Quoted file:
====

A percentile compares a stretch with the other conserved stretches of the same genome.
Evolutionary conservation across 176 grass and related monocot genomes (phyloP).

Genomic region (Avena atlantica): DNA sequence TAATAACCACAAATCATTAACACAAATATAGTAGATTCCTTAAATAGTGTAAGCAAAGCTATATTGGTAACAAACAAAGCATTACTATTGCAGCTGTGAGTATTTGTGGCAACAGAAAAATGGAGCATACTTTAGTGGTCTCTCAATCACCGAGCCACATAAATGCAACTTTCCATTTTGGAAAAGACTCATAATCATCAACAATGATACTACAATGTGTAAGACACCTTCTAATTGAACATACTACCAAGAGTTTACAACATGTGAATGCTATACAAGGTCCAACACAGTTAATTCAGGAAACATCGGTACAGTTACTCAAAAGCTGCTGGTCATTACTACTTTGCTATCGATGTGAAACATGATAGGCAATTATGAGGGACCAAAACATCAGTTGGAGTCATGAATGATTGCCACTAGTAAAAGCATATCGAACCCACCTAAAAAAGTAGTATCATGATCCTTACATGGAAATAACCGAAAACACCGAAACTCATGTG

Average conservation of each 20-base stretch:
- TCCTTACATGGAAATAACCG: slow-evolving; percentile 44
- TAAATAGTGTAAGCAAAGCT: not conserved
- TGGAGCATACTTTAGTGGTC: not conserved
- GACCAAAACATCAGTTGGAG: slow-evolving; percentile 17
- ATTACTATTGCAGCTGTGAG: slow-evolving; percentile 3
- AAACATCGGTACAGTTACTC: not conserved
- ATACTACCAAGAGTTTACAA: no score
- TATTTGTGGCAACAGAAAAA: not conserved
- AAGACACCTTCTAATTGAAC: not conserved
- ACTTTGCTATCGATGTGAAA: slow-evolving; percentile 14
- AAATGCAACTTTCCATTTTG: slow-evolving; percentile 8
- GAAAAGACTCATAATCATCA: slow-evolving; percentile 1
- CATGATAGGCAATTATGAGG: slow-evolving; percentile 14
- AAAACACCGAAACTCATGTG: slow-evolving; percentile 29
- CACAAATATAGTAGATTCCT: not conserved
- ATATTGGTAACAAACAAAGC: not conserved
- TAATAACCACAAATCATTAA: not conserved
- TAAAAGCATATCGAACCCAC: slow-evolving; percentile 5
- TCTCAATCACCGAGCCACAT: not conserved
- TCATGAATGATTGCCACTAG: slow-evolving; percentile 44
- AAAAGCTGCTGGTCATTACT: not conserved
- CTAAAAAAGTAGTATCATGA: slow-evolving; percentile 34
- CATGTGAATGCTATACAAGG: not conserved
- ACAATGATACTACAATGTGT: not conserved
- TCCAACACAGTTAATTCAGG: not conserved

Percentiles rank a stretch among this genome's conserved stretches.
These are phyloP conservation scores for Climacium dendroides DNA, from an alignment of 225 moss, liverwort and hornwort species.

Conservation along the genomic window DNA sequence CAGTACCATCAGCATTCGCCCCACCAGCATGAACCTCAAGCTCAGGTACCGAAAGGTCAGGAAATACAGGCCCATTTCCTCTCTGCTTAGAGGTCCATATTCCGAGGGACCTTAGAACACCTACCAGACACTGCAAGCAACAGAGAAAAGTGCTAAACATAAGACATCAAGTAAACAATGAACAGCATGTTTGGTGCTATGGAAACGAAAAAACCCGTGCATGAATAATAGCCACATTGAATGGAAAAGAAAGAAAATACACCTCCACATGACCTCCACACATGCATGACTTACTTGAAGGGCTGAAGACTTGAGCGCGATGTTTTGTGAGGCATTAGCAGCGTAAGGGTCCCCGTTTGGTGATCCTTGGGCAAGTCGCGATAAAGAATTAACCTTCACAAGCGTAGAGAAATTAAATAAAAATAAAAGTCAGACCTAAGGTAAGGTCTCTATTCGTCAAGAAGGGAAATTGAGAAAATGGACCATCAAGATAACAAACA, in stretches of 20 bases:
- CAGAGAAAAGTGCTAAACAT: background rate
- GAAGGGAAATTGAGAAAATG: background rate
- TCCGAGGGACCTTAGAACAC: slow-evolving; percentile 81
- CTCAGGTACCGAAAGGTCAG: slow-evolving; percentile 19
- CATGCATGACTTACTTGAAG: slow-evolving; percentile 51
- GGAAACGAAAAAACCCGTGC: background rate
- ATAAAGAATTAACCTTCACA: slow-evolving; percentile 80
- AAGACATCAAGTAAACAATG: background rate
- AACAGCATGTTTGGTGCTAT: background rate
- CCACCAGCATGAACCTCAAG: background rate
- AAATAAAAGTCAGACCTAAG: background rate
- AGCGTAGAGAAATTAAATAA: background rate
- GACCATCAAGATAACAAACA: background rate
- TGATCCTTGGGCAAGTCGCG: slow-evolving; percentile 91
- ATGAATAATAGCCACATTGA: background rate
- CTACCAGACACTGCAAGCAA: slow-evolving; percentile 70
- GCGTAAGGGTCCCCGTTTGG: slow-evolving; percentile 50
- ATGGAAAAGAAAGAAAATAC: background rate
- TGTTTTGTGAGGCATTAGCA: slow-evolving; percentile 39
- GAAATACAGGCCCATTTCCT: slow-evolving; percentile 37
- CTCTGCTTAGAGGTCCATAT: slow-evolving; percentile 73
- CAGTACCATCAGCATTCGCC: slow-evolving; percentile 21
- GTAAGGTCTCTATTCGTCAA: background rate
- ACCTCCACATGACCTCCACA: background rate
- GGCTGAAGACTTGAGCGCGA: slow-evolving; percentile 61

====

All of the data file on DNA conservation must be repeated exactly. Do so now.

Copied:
A percentile compares a stretch with the other conserved stretches of the same genome.
Evolutionary conservation across 176 grass and related monocot genomes (phyloP).

Genomic region (Avena atlantica): DNA sequence TAATAACCACAAATCATTAACACAAATATAGTAGATTCCTTAAATAGTGTAAGCAAAGCTATATTGGTAACAAACAAAGCATTACTATTGCAGCTGTGAGTATTTGTGGCAACAGAAAAATGGAGCATACTTTAGTGGTCTCTCAATCACCGAGCCACATAAATGCAACTTTCCATTTTGGAAAAGACTCATAATCATCAACAATGATACTACAATGTGTAAGACACCTTCTAATTGAACATACTACCAAGAGTTTACAACATGTGAATGCTATACAAGGTCCAACACAGTTAATTCAGGAAACATCGGTACAGTTACTCAAAAGCTGCTGGTCATTACTACTTTGCTATCGATGTGAAACATGATAGGCAATTATGAGGGACCAAAACATCAGTTGGAGTCATGAATGATTGCCACTAGTAAAAGCATATCGAACCCACCTAAAAAAGTAGTATCATGATCCTTACATGGAAATAACCGAAAACACCGAAACTCATGTG

Average conservation of each 20-base stretch:
- TCCTTACATGGAAATAACCG: slow-evolving; percentile 44
- TAAATAGTGTAAGCAAAGCT: not conserved
- TGGAGCATACTTTAGTGGTC: not conserved
- GACCAAAACATCAGTTGGAG: slow-evolving; percentile 17
- ATTACTATTGCAGCTGTGAG: slow-evolving; percentile 3
- AAACATCGGTACAGTTACTC: not conserved
- ATACTACCAAGAGTTTACAA: no score
- TATTTGTGGCAACAGAAAAA: not conserved
- AAGACACCTTCTAATTGAAC: not conserved
- ACTTTGCTATCGATGTGAAA: slow-evolving; percentile 14
- AAATGCAACTTTCCATTTTG: slow-evolving; percentile 8
- GAAAAGACTCATAATCATCA: slow-evolving; percentile 1
- CATGATAGGCAATTATGAGG: slow-evolving; percentile 14
- AAAACACCGAAACTCATGTG: slow-evolving; percentile 29
- CACAAATATAGTAGATTCCT: not conserved
- ATATTGGTAACAAACAAAGC: not conserved
- TAATAACCACAAATCATTAA: not conserved
- TAAAAGCATATCGAACCCAC: slow-evolving; percentile 5
- TCTCAATCACCGAGCCACAT: not conserved
- TCATGAATGATTGCCACTAG: slow-evolving; percentile 44
- AAAAGCTGCTGGTCATTACT: not conserved
- CTAAAAAAGTAGTATCATGA: slow-evolving; percentile 34
- CATGTGAATGCTATACAAGG: not conserved
- ACAATGATACTACAATGTGT: not conserved
- TCCAACACAGTTAATTCAGG: not conserved

Percentiles rank a stretch among this genome's conserved stretches.
These are phyloP conservation scores for Climacium dendroides DNA, from an alignment of 225 moss, liverwort and hornwort species.

Conservation along the genomic window DNA sequence CAGTACCATCAGCATTCGCCCCACCAGCATGAACCTCAAGCTCAGGTACCGAAAGGTCAGGAAATACAGGCCCATTTCCTCTCTGCTTAGAGGTCCATATTCCGAGGGACCTTAGAACACCTACCAGACACTGCAAGCAACAGAGAAAAGTGCTAAACATAAGACATCAAGTAAACAATGAACAGCATGTTTGGTGCTATGGAAACGAAAAAACCCGTGCATGAATAATAGCCACATTGAATGGAAAAGAAAGAAAATACACCTCCACATGACCTCCACACATGCATGACTTACTTGAAGGGCTGAAGACTTGAGCGCGATGTTTTGTGAGGCATTAGCAGCGTAAGGGTCCCCGTTTGGTGATCCTTGGGCAAGTCGCGATAAAGAATTAACCTTCACAAGCGTAGAGAAATTAAATAAAAATAAAAGTCAGACCTAAGGTAAGGTCTCTATTCGTCAAGAAGGGAAATTGAGAAAATGGACCATCAAGATAACAAACA, in stretches of 20 bases:
- CAGAGAAAAGTGCTAAACAT: background rate
- GAAGGGAAATTGAGAAAATG: background rate
- TCCGAGGGACCTTAGAACAC: slow-evolving; percentile 81
- CTCAGGTACCGAAAGGTCAG: slow-evolving; percentile 19
- CATGCATGACTTACTTGAAG: slow-evolving; percentile 51
- GGAAACGAAAAAACCCGTGC: background rate
- ATAAAGAATTAACCTTCACA: slow-evolving; percentile 80
- AAGACATCAAGTAAACAATG: background rate
- AACAGCATGTTTGGTGCTAT: background rate
- CCACCAGCATGAACCTCAAG: background rate
- AAATAAAAGTCAGACCTAAG: background rate
- AGCGTAGAGAAATTAAATAA: background rate
- GACCATCAAGATAACAAACA: background rate
- TGATCCTTGGGCAAGTCGCG: slow-evolving; percentile 91
- ATGAATAATAGCCACATTGA: background rate
- CTACCAGACACTGCAAGCAA: slow-evolving; percentile 70
- GCGTAAGGGTCCCCGTTTGG: slow-evolving; percentile 50
- ATGGAAAAGAAAGAAAATAC: background rate
- TGTTTTGTGAGGCATTAGCA: slow-evolving; percentile 39
- GAAATACAGGCCCATTTCCT: slow-evolving; percentile 37
- CTCTGCTTAGAGGTCCATAT: slow-evolving; percentile 73
- CAGTACCATCAGCATTCGCC: slow-evolving; percentile 21
- GTAAGGTCTCTATTCGTCAA: background rate
- ACCTCCACATGACCTCCACA: background rate
- GGCTGAAGACTTGAGCGCGA: slow-evolving; percentile 61